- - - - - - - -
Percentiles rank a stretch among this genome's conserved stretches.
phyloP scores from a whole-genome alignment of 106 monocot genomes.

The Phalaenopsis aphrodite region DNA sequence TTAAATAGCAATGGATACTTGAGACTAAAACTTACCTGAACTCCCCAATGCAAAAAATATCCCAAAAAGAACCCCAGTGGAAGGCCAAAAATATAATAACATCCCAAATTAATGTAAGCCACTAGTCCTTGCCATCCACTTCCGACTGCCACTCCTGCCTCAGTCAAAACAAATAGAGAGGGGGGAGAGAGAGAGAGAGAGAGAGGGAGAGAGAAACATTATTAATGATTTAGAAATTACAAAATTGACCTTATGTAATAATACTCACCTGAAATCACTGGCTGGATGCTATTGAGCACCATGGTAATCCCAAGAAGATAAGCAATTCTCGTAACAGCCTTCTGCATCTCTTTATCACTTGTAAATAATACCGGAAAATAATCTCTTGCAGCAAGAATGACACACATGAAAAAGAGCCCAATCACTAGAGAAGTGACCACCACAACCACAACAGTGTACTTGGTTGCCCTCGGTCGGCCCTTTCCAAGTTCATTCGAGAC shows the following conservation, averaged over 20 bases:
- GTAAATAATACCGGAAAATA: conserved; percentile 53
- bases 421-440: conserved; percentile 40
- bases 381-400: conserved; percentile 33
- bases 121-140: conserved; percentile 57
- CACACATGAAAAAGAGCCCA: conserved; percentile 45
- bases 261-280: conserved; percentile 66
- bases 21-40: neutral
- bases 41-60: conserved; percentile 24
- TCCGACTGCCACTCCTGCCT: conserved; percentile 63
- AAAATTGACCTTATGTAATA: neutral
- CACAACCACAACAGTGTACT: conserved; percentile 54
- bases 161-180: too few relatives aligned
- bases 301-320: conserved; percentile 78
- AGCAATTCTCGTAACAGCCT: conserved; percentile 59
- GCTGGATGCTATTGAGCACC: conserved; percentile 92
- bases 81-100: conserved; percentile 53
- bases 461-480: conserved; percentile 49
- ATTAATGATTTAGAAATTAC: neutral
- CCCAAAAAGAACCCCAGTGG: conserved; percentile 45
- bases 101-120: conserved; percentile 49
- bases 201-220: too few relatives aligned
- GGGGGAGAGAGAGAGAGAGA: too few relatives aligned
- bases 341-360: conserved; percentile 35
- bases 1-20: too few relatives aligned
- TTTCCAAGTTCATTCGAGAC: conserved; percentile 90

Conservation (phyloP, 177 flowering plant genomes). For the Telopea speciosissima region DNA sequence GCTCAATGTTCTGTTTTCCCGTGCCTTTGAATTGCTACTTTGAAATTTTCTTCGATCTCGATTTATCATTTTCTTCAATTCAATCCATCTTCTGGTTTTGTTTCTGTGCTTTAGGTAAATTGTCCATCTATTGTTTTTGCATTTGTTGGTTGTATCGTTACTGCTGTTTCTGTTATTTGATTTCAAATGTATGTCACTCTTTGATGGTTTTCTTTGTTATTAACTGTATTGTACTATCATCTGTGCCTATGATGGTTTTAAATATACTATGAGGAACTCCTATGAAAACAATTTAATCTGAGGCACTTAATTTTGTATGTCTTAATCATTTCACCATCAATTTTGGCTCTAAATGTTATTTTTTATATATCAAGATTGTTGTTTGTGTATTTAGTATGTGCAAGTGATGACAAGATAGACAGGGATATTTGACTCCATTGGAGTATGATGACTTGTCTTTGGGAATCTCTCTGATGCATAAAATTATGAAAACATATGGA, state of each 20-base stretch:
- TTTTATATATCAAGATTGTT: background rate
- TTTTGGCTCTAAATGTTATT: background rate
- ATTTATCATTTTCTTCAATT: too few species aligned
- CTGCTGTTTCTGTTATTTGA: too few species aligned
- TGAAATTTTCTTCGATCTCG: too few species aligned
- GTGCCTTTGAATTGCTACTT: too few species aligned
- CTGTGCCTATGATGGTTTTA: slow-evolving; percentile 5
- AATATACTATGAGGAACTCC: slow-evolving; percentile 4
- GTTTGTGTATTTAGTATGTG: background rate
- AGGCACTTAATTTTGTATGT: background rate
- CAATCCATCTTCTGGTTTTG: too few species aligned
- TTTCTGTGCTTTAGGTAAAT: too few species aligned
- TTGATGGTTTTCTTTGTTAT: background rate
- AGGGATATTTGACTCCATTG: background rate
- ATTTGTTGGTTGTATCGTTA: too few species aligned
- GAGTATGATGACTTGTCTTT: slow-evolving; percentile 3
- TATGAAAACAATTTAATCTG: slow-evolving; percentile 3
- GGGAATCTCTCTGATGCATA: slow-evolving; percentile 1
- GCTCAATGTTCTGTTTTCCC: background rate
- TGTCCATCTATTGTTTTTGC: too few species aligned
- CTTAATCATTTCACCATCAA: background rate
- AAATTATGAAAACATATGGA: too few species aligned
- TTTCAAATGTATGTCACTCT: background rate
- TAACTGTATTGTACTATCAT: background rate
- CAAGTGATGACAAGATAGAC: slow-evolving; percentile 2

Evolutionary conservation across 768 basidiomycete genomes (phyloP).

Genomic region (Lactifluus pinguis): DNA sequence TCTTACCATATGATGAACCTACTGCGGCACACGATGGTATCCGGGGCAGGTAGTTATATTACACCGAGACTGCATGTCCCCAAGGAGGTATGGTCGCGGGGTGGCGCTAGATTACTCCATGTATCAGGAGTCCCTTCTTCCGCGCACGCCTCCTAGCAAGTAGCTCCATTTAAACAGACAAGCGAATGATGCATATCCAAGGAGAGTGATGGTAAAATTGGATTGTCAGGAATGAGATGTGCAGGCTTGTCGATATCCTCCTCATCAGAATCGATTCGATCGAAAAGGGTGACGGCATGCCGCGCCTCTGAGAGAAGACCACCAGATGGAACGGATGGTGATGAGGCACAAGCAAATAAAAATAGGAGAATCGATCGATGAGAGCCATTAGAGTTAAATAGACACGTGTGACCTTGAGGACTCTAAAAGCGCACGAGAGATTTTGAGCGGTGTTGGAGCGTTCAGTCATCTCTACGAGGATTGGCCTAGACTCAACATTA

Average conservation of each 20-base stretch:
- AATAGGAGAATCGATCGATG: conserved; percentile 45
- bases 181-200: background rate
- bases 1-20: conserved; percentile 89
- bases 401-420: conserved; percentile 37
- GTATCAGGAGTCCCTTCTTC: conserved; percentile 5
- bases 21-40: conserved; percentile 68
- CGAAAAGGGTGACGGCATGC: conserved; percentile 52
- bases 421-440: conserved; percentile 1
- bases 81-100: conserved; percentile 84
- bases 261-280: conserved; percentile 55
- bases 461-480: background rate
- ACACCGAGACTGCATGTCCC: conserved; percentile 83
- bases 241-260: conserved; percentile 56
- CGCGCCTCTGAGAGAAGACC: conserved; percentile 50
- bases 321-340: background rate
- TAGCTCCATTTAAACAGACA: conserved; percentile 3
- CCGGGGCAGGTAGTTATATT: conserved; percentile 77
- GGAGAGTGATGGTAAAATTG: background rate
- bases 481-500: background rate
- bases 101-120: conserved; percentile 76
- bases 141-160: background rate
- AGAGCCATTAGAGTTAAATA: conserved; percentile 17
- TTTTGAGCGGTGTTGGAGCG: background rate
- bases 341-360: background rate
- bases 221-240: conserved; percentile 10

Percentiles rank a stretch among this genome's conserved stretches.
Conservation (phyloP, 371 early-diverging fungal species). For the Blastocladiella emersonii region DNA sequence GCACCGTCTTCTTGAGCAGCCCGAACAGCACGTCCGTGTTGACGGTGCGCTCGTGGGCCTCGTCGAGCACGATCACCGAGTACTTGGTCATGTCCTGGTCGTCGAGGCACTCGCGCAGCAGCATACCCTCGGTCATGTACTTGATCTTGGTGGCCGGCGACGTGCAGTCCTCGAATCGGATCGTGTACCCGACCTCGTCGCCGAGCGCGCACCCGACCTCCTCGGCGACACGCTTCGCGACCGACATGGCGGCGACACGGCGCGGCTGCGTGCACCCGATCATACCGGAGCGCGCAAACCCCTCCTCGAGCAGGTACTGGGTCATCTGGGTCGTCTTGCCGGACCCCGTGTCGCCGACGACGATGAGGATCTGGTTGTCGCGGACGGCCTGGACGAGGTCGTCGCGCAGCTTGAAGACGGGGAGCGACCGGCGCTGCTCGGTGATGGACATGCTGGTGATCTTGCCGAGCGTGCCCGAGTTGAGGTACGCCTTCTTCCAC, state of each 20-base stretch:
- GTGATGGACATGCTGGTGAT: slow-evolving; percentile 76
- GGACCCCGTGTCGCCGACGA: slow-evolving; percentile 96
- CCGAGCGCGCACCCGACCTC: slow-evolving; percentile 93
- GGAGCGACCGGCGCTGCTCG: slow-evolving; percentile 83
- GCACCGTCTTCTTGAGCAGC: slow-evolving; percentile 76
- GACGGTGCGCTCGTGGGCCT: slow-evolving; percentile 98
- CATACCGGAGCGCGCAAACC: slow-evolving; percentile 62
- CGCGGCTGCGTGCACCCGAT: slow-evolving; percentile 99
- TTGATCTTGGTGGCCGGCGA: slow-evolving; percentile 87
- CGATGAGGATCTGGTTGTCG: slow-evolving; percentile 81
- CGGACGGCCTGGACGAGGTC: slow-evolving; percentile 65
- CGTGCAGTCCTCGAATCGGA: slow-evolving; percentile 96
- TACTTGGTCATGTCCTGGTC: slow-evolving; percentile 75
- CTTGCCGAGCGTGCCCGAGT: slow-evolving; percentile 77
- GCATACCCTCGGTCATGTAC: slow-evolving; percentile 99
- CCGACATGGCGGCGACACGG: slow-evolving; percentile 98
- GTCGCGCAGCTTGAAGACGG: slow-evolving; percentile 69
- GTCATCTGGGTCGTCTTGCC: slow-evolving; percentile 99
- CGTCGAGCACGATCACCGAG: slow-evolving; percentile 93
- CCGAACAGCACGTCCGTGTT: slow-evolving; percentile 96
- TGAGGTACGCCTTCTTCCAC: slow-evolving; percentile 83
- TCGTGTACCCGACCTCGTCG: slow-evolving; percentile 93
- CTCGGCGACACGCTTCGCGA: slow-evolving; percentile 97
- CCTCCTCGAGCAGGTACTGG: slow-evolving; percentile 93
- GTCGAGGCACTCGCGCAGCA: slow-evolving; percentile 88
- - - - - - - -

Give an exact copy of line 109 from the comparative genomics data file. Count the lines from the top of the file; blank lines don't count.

- GTCGAGGCACTCGCGCAGCA: slow-evolving; percentile 88